Research that a team of us from UCL have conducted for the Advocacy Training Council (now the Inns of Court College of Advocacy) into the ethical capacities and advocates has just been published.The full report can be found here. The executive summary is as follows:
This research examines the ethical knowledge and skills acquired by new advocates. It provides an evidence base to support improvements to ethical education and training. It does so through a survey of 349 advocates (barristers, solicitors and some Chartered Legal Executive advocates) and 77 interviews with a sample of advocates. Both the survey and interviews garnered views on ethical training and interviews assessed how new advocates would respond to a set of ethical problems. The survey also considered advocates’ values and their influence on ethical decision making.
The interviews revealed a range of approaches to ethical problems amongst those we interviewed. In broad terms, expert assessments suggested a range of problems common to all work areas covered. Those performing well demonstrated a strong knowledge of professional principles and rules and confidence in their application of those rules and principles to the problems we posed to them. Such high performance was rare; even amongst the best interviewees there were generally some, albeit occasional or more minor, weaknesses on some questions.
Weaker interviewees did not spot most of the duties and principles engaged by the scenarios; failed to balance competing duties; and, showed a lack of confidence when considering implications for case handling. The poorer interviewees tended to demonstrate such problems more frequently; tended not to recognise significant ethical dimensions to a problem; showed a stronger tendency to rely on intuitive responses to problems; treated ethical dilemmas as tactical not ethical problems; and/or, got relevant rules and principles wrong. The poorest (a small minority) appeared to have a very limited grasp of ethical principles. These problems were also reflected in our assessors’ views on training needs.
Interviewees did not perceive the basic knowledge deficits that our experts sometimes found, but did see a need for approaches that developed confidence in the application of ethical constructs to their practices. Whilst there were concerns about the quality of vocational ethics education, survey respondents and interviewees felt that the professions needed to concentrate on improving ethics training once practitioners entered practice as pupils or trainees and that this improvement needs to be engendered across the life course of advocates’ careers.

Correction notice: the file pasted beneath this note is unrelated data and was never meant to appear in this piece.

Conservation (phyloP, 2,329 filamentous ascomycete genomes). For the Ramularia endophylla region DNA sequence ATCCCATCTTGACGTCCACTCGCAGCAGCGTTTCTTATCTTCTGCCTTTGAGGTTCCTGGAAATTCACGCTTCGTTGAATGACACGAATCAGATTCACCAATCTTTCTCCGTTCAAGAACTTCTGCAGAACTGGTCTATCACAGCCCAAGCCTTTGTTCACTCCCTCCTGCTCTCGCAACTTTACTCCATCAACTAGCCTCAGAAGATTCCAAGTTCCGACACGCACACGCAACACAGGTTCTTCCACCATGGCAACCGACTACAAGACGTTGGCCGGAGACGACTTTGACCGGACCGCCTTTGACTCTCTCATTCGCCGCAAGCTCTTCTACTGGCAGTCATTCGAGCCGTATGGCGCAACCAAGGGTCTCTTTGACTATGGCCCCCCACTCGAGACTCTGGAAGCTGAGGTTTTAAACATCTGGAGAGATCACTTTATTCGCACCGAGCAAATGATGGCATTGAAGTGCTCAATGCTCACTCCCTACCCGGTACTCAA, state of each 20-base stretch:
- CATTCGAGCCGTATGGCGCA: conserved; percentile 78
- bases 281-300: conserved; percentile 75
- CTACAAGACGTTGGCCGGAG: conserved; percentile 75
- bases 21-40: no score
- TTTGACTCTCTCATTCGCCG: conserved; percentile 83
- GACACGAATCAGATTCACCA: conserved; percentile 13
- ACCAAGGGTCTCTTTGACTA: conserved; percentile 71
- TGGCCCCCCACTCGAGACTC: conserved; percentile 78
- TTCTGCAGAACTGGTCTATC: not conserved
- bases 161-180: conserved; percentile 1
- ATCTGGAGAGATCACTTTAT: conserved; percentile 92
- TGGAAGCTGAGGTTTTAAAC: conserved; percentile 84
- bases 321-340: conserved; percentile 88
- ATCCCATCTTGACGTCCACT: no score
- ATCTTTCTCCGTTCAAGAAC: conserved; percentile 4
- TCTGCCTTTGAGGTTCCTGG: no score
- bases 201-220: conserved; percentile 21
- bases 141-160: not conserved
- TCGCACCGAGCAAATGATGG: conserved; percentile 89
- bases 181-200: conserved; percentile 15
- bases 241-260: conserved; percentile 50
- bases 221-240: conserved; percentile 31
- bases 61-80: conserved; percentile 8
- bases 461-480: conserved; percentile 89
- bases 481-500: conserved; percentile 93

Much of the professional focus on ethics training sees it as a rational, rule-based process; but our consideration of personal values in the report shows how professional decisions can be influenced by personal factors. An advocate that better understands his or her own values may better understand and improve their own decision making. An understanding of the subjective elements of ethical decision making may merit inclusion in ethical training. There is also a particular need for advocates to develop shared and ethically informed approaches to how to deal with uncertain fact situations and the inevitable tensions to be reconciled in ethical decision making.
This was a fascinating study to conduct. I would like to thank the Advocacy Training Council for commissioning it, the Legal Education Foundation for funding it, the advocates and judges who helped with the research, and all the advocates who participated in the interviews. That they were willing to do so is a testament to their professionalism.